Story Circle Process Discussion Paper
You probably can't tell by reading this but I grew up in Southern Illinois--very Southern--but I speak with a somewhat artificial "Middle American accent" that I acquired because my parents, (mainly my Dad), made me listen to the radio, (Mutual Broadcasting Network, thank you very much!), to learn how to talk. I guess he figured that "if 'They' can't tell that you're a Negro when you call on the phone 'They'll' have to get the nerve to tell you, 'No!' to your face."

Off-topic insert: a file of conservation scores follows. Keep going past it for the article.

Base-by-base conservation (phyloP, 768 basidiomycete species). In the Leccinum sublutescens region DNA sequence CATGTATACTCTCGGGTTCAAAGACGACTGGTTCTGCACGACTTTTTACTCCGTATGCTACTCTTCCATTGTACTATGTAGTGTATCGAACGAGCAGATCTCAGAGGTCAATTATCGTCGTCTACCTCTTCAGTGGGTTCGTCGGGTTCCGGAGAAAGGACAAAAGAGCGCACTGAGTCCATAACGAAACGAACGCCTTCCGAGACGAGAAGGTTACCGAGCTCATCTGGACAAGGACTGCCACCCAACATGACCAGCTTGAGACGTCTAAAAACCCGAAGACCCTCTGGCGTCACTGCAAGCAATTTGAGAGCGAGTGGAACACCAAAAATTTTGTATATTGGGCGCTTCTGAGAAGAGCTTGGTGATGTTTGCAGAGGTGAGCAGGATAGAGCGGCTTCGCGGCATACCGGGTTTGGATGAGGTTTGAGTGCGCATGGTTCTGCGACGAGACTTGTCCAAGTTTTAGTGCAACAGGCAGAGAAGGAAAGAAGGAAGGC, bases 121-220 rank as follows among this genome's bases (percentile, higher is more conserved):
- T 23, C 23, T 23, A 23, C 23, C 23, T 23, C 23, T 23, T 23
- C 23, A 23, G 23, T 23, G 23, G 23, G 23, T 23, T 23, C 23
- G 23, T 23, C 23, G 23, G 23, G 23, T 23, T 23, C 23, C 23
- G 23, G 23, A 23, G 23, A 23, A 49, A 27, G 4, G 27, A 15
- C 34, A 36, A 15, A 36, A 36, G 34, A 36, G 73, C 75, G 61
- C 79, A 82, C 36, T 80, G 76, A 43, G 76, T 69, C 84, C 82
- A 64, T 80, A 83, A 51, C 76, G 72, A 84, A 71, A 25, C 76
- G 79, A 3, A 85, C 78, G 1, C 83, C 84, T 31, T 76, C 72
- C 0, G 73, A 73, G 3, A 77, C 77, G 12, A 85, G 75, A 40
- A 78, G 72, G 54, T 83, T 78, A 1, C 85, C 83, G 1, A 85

Nonetheless, I grew up knowing that I didn't talk like everybody else did. Sometimes other kids would tease me about it as I grew up, but it was good spirited and it didn't bother me very much until I finished college in 1962 after deciding to go South to work in the Civil Rights Movement. To tell the truth, I was worried about the fact that I was taking my life into my own hands by getting involved in the "nonviolent Movement" but one of my biggest fears was that the rural black people with whom I expected to work, would be put off by my language.